How do you measure your workout progress? Do you measure it in terms of weight loss using a scale or do you calculate your progress in terms of fat loss using a precision instrument such as Skin Caliper?
As I spend time in the gym, I see people who use a weighing scale every after workout to measure how much progress they have achieved. And I often see variety of expressions when the scale finally gives their exact body weight. Some would give happy smiles, in which I figure they are having success. Some would give frowns, to which I can tell right away that the results were not as expected. And yet some would be surprised to see that they got heavier! I actually heard one said to a gym instructor, "Is this scale defective? I couldn't believe I got heavier!"
Oftentimes the scale becomes our standard of measurement in determining if we are fat or not. But does it really give the correct gauge of your workout progress? Check out if the answer below will surprise you.
The most effective way to judge your workout progress is to measure it in terms of fat loss, instead of weight loss. Yes, you’ll eventually lose weight as you work out and pursue healthy eating, because you will build strong and lean muscles that will fight off body fat later. But the critical part is your early days of workout, where your body is still adjusting and starting to develop muscles. During this period, going to the scale to measure progress could be tricky, because it can give you up-and-down results.
It’s true that the weighing scale can play tricks on you by giving you fluctuated results, which can lead you to believe that you are not making any progress at all. This feeling can easily upset you and make you stop exercising. I’m sure you’ve heard stories of people who stopped working out because they didn’t lose weight after spending ample time and effort.
But if your workout and nutrition are not giving you any success at all, don’t hesitate to change your fitness program with one that can deliver the exact body you want. A good fitness program is one that combines both complete nutrition and strategic workouts.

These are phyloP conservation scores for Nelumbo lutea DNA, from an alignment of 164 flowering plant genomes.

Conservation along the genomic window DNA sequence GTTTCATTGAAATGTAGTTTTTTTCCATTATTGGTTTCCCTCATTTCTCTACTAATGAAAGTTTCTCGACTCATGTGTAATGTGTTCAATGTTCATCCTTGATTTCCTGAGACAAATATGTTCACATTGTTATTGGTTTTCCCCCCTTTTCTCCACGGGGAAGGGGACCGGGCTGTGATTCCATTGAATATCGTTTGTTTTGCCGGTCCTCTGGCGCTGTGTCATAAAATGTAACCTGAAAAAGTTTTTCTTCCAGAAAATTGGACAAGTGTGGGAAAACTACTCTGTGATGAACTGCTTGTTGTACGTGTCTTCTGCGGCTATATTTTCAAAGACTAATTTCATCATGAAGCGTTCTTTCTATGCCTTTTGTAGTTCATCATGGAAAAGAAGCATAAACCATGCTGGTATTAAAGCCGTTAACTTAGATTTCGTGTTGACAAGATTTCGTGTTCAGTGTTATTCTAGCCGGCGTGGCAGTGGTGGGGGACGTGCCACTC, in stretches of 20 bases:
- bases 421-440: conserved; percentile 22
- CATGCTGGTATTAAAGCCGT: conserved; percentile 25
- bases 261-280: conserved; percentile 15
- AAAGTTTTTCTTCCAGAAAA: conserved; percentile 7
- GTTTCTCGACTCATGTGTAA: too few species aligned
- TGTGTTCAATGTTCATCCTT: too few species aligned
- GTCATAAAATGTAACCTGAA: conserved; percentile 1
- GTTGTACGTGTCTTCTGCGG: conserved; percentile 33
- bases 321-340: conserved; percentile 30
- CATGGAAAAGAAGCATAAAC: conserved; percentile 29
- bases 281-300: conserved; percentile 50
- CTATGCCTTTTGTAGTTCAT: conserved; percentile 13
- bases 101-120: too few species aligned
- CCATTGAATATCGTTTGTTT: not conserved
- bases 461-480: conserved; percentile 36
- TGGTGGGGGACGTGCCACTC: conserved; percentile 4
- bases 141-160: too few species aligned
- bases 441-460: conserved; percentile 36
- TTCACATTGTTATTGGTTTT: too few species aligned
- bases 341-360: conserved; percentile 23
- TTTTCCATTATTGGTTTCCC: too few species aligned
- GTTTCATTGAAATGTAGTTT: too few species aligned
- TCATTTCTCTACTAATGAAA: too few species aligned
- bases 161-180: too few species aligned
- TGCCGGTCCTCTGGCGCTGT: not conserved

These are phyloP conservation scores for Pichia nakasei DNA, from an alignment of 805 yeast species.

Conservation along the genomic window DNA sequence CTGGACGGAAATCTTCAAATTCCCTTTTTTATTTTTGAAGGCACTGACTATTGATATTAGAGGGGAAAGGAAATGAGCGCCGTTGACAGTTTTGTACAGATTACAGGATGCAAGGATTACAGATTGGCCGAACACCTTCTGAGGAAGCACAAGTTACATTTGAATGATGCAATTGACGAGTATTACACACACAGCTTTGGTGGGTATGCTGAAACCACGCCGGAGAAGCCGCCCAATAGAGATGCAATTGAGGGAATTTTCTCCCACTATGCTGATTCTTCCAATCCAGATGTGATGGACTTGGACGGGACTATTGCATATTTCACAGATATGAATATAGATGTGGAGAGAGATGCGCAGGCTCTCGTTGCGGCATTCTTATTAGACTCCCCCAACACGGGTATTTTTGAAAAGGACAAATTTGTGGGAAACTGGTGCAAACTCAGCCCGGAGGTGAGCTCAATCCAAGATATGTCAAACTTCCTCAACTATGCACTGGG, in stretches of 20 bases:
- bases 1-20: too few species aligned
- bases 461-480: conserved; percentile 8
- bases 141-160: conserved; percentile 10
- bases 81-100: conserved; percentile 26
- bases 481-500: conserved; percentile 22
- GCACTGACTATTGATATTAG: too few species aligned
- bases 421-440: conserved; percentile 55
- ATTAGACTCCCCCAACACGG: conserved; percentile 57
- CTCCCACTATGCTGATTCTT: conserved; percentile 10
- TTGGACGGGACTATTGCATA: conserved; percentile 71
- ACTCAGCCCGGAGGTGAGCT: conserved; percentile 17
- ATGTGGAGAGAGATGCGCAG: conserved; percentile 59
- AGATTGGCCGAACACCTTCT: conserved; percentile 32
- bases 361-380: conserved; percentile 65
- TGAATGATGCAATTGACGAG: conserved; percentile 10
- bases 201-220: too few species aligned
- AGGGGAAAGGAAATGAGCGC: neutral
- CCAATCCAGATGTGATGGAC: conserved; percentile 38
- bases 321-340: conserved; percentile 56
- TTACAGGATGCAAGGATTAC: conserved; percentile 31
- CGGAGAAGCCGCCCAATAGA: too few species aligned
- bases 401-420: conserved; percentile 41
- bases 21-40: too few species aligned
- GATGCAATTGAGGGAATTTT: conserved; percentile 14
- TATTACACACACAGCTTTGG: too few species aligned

One major thing to consider here is that muscle is at least 20% heavier than fat. This is one of the reasons (if not the very reason) why you will see only little to no results, when you measure your body weight, during your early days of workout, because you are still beginning to build strength and muscles and excess body fat is still dominant. But don't get discouraged because once lean muscles develop, they can work wonders for your metabolism, which leads to consistent and healthy weight loss - and this is the stage where you will thank you the weighing scale.
Now, a lot of women get scared of the thought of developing muscles during workout. This is very unlikely to happen. A woman cannot develop muscles to that of a man because there is a big difference between their testosterone levels, muscle structure, muscle belly length, and so on. Don't let this feeling hold back your weight loss efforts.
As soon as you start burning fat, you can check your progress with the use of Skin Caliper – one of the most precise methods in measuring body fat. Now, most men are happy to keep 12-15% body fat, while, women between 16-20%.
One thing worth noting is that we are all genetically different, and you can only compare yourself with you. Your body may not look like the models in a fitness magazine but it's all right, as long as you have a strong, lean, and healthy body that is truly capable.
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